Pages Navigation Menu

A blog about the cars I drive

New Mazda CX-3 stretches class limits

This review first appeared in The Spokesman-Review.

2016 Mazda CX-3

The CX-3 ($20,840, including destination) is a driver’s car. Its engaging dynamics and outstanding efficiency push the limits of the subcompact crossover class.

I was tempted to launch this piece with the less-is-more trope. After all, the all-new Mazda CX-3 essentially defines the term. It’s small, lightweight and fundamental in execution. It offers a single engine/transmission combination and features a refreshingly straightforward hierarchy of trim levels and options packages.

But the less-is-more construct oversimplifies the matter. Unless you’re counting cargo space (perhaps the CX-3’s single biggest failing) and fuel stops, there’s nothing lesser about it.

2016 Mazda CX-3 interior

Cabin design is exuberant and youthful.

The CX-3 ($20,840, including destination) is a driver’s car. Its engaging dynamics and outstanding efficiency push the limits of the subcompact crossover class. Zesty and curvaceous exterior styling sidesteps overstatement and cliche. Cabin design is exuberant and youthful, though the prevailing aesthetics are mature ones; comfort, ergonomics and attention to detail.

The front seats are supportive and comfortable. Back and thigh bolsters snug occupants into place during fast cornering. This is a small car, though, and even by class standards the back seats and cargo area are small.

The CX-3 is the fifth Mazda to fully employ Mazda’s SkyActiv efficiency suite. Under the SkyActiv rubric, engineers isolate and excise unnecessary weight. They look to minimize friction-caused energy loss and fashion drivetrains of tightly integrated and complementary components.

The six-speed automatic is engineered to match the specific characteristics of the CX-3’s 146-horsepower 2.0-liter four. The transmission is calibrated to keep the engine in the heart of its power band and makes smooth, quick shifts. In Sport mode, it executes the necessary downshifts as one slows for a corner.

The electrically assisted steering system has a light feel in city traffic and in parking lots, but firms up at speed. In corners, its action is progressive and communicative.

The CX-3 can run the 0-60 sprint in a quick-for-the-segment 8.1 seconds, yet front-drive trims return 31 mpg combined mileage (29 city/35 highway); AWD trims manage 29 mpg (27/32).

The base S trim is packed with goodies both expected and not. Standard gear includes push-button start, a 7-inch color touchscreen and Mazda Connect, one of the safest and most user-friendly infotainment control systems available. Besides Bluetooth phone and audio connectivity, It offers audio text-message delivery and reply; voice command; and Aha/Stitcher/Pandora/HD radio connectivity.

Mazda Connect’s most valuable feature is its Commander control knob. The console-mounted rotary knob simplifies the process of menu- and screen-selection and reduces the time a driver’s eyes must leave the road.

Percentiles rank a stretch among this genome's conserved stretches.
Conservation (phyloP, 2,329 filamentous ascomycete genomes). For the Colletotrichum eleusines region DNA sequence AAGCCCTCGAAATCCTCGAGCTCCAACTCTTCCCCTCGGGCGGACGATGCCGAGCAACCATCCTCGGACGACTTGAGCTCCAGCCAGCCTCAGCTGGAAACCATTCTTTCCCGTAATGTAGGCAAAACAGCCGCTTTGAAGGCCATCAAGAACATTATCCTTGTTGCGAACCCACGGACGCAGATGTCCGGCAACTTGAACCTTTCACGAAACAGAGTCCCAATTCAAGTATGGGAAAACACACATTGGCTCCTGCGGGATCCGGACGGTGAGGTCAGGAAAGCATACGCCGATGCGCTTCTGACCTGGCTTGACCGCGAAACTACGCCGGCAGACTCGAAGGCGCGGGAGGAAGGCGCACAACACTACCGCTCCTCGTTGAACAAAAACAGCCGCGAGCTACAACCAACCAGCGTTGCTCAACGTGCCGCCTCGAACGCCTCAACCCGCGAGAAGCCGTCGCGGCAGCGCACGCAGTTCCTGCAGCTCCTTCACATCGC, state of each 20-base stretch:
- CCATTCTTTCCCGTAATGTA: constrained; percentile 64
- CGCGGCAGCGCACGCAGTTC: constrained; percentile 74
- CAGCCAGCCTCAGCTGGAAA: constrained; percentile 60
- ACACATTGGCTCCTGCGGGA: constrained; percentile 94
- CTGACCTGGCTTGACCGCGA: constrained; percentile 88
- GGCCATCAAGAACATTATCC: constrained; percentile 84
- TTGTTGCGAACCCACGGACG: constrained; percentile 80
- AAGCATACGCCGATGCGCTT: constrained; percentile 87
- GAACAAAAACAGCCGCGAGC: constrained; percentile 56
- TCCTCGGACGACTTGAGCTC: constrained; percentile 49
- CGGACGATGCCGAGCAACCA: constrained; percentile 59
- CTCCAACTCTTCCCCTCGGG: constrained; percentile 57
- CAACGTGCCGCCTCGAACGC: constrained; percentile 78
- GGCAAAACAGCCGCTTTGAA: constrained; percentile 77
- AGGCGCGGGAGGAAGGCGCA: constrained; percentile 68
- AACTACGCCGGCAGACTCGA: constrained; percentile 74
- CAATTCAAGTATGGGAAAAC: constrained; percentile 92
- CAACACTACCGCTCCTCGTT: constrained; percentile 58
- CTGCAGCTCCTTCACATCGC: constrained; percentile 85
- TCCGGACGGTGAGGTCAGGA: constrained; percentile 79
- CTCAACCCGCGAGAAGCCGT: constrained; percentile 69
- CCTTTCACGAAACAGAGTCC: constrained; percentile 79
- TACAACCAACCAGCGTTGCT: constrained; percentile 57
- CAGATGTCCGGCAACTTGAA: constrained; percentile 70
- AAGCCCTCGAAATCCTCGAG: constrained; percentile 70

Mazda’s predictive all-wheel-drive system ($1,250) is available on every trim level. It assimilates real-time data from various sources — including the onboard thermometer (the system takes ambient temperature into account) and the antilock braking and stability control systems — and maximizes traction by shunting power between the front and rear axles.

Upper trims can be outfitted with advanced safety technologies like lane-departure warning, rear cross-traffic alert, intelligent cruise control and forward collision-mitigation with automatic braking.

Mazda’s less-is-more strategy is anything but simple. The CX-3 is a sophisticated little piece whose apparent simplicity masks a big personality and deep-seated capabilities.

Contact Don at don@dadair.com, or visit www.dadair.com.

2016 Mazda CX-3 Touring AWD
Vehicle base price: $19,950
Trim level base price: $23,210
As tested: $26,050
Options included remote start; moonroof; tonneau cover; satellite radio; premium Bose audio; high-definition radio
EPA ratings: 29 combined/27 city/32 highway

 

2 Comments

  1. read your 4 Runner article (1/9/2016). I recently purchased a 2016 sr5 premium. I have owned only gmc full sized PUs sine the early 90’s. I like this toyoto . It has, as you mentioned a simplistic dash layout .I appreciate the knobs vs buttons etc. my only issue to date is this: when I commute from sunset hill to pines road and vise versa the vehicle tends to wander . by that I mean it rides the ruts and if it drifts a bit it” lurches” out of the ruts. I have not experienced this with any of my trucks. I assume it is due to a slightly narrow wheelbase or possibly the crappy tires factories put on the new vehicles. usually I replace the factory tires when I buy a new truck. I discussed this with a friend who drives Trundas for work and he experiences the same thing on the same section. During ice conditions it can be very unnerving. other than an unwanted lane change/death I like it

  2. Don’t know why that happens, Dennis. No question that it happens more in some vehicles than in others but I’ve never been able to determine exactly why. You may be onto something with regard to track — the 4Runner’s track is about 5 inches narrower than that of a 2016 GMC pickup. I can’t find track specs for earlier models, but I suspect they’re wider than the 4Runner, as well. Good luck solving your problem.

Leave a Comment

Your email address will not be published. Required fields are marked *